Hartmanis-Stearns conjecture and the computable transcendental numbers

In the 1965 article "On the computational complexity of algorithms" by Hartmanis and Stearns, the authors conjecture that if a real-time Turing Machine computes the real number $r$ in, for example, base 10, then $r$ is either a rational number or a transcendental number.

Is there a computable transcendental number that is not computable by a real-time Turing machine in, for example, base 10?

• If I understand your question correctly, Chaitin's constants are examples of such numbers: They are transcendental and not computable at all. – Bruno Dec 29 '14 at 9:12
• @Bruno，but Chaitin's constants is not computable, or semicomputable, so it is not the numbers that is computable transcendental number and is not computable by a real-time Turing machine. – XL _At_Here_There Dec 29 '14 at 11:25
• My mistake, I didn't notice that you asked for a computable number... – Bruno Dec 29 '14 at 16:59

Let $L$ be an EXPTIME-complete language, and let $r \in (0,1)$ be the corresponding real. Clearly $r$ is computable. The number $r$ cannot be algebraic since the $n$th bit of an algebraic number can be computed in time $n^{O(1)}$ (Datta and Pratap). Since the $n$th bit of any number computable by a real-time Turing machine can be computed in time $O(n)$, $r$ cannot be computed by a real-time Turing machine.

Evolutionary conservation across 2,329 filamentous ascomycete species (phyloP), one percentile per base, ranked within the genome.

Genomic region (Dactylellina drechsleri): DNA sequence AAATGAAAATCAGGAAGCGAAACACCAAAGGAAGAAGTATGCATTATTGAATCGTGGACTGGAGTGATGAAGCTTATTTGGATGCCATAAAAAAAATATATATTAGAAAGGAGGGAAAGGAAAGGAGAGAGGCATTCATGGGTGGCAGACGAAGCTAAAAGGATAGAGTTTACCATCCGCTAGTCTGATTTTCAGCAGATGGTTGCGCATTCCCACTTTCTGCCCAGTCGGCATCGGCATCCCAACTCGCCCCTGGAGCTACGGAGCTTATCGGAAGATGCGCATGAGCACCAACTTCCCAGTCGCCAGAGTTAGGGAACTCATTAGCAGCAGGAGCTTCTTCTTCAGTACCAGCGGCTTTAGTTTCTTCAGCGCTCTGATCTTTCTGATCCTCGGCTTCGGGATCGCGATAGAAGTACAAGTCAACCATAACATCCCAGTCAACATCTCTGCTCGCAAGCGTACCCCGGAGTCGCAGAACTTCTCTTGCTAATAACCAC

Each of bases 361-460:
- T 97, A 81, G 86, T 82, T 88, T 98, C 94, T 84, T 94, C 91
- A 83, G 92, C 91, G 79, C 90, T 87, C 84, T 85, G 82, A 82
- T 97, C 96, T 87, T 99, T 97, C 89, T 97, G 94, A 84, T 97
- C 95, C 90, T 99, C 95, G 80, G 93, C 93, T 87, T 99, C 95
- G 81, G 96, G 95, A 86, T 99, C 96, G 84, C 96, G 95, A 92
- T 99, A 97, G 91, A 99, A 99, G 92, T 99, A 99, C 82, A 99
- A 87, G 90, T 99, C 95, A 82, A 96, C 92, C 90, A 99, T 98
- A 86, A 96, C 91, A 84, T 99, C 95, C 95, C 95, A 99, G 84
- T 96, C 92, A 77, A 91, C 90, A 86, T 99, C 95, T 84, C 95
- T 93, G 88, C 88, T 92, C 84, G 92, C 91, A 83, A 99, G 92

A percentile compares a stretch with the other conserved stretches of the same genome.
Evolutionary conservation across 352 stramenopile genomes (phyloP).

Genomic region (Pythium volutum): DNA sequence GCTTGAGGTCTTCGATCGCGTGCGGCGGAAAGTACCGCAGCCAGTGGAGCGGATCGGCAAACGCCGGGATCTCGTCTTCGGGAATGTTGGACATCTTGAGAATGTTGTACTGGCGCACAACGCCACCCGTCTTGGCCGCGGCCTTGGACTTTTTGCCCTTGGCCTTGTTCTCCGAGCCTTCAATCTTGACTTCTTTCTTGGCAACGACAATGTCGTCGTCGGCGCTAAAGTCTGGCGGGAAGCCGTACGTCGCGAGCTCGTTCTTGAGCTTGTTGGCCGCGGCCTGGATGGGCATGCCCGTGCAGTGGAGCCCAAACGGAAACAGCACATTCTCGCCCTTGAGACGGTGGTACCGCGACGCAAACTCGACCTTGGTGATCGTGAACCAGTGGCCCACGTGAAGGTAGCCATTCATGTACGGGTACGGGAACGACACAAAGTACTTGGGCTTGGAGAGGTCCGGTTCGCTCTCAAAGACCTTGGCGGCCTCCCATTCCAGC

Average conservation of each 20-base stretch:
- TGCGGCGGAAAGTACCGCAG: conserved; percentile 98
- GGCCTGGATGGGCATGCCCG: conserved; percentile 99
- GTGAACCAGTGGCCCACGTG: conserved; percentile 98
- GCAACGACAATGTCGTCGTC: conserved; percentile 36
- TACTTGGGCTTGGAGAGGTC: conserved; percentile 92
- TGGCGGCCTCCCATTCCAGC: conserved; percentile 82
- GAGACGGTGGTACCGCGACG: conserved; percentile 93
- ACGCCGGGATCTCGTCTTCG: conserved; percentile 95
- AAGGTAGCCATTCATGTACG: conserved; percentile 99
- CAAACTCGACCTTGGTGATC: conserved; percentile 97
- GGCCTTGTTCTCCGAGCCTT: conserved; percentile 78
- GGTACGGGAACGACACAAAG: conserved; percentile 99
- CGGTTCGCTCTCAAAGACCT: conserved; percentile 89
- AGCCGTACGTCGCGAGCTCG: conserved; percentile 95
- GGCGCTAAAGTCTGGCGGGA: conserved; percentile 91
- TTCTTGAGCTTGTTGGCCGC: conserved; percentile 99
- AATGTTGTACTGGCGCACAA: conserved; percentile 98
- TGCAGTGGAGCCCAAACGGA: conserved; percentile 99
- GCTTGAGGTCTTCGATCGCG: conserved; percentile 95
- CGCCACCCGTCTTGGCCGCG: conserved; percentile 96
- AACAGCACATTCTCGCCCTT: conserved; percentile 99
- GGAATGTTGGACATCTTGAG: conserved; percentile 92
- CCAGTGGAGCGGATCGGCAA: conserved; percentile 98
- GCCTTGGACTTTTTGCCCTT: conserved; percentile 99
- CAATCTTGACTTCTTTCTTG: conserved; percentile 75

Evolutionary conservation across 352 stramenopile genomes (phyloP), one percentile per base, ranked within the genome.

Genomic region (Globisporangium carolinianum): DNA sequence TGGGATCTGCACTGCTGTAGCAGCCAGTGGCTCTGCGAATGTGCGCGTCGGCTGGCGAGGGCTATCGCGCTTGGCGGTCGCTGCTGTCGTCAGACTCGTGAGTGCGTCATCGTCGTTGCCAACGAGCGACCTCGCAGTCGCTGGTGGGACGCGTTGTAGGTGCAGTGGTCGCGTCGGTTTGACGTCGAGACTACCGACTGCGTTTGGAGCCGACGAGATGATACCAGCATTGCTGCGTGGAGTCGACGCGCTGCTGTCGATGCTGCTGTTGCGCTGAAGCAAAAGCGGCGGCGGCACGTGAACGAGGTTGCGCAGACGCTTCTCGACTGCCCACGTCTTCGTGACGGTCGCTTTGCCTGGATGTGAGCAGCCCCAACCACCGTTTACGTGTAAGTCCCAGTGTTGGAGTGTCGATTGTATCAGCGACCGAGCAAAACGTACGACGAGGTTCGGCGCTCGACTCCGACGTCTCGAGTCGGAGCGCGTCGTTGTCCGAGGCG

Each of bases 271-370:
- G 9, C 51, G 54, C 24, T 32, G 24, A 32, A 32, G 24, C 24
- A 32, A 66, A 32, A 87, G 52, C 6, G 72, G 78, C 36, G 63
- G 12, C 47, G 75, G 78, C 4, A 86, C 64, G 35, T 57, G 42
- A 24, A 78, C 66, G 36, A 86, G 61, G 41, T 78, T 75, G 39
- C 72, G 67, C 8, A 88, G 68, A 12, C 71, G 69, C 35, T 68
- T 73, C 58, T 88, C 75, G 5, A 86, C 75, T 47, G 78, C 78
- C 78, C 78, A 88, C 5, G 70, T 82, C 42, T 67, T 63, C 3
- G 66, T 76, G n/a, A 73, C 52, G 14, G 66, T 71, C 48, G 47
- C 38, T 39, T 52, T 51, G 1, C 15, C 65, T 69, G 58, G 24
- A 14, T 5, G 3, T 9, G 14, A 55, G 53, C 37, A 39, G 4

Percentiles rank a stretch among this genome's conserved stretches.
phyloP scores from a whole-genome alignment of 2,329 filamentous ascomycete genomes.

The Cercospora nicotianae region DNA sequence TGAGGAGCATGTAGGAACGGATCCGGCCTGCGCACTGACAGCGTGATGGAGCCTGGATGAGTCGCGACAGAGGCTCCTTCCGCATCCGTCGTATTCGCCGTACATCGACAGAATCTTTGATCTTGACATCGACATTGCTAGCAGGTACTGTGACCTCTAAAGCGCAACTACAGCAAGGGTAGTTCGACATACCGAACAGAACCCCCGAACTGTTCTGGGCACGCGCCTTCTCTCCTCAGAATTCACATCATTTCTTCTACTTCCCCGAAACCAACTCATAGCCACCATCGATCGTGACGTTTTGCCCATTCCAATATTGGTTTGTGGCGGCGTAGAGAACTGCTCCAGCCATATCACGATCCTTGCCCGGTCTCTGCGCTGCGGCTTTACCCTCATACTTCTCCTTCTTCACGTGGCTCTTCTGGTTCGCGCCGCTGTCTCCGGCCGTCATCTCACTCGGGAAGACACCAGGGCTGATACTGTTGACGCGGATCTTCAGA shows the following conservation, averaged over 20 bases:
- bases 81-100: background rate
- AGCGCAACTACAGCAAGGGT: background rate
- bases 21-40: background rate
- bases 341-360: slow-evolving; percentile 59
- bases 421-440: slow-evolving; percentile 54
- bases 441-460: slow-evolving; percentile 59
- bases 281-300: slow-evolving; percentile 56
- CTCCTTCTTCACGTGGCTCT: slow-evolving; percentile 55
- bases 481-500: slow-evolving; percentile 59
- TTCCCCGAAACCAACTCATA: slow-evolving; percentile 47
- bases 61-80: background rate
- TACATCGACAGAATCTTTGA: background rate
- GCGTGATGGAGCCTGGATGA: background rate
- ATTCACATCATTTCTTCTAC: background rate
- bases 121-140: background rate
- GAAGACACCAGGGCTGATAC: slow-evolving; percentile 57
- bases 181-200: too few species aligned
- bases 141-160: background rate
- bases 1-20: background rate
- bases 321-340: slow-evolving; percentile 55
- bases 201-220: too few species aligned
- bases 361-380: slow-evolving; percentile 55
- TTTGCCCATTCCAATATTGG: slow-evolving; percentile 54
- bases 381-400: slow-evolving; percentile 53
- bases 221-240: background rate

• Excellent, But I have to think about it carefully. And I have just found that the Datta and Pratap is a paper that is just published recently. – XL _At_Here_There Dec 29 '14 at 11:57
• Presumably it had been known that the binary expansion of algebraic numbers can be computed in polynomial time. Their paper is just the first one I could find, and it actually proves stronger results. – Yuval Filmus Dec 29 '14 at 13:06
• Yes, I have conjectured for a long time that the binary expansion of algebraic numbers can be computed in polynomial time,but have not found any proof of that, thank you again for your answer and the referenced paper – XL _At_Here_There Dec 30 '14 at 0:32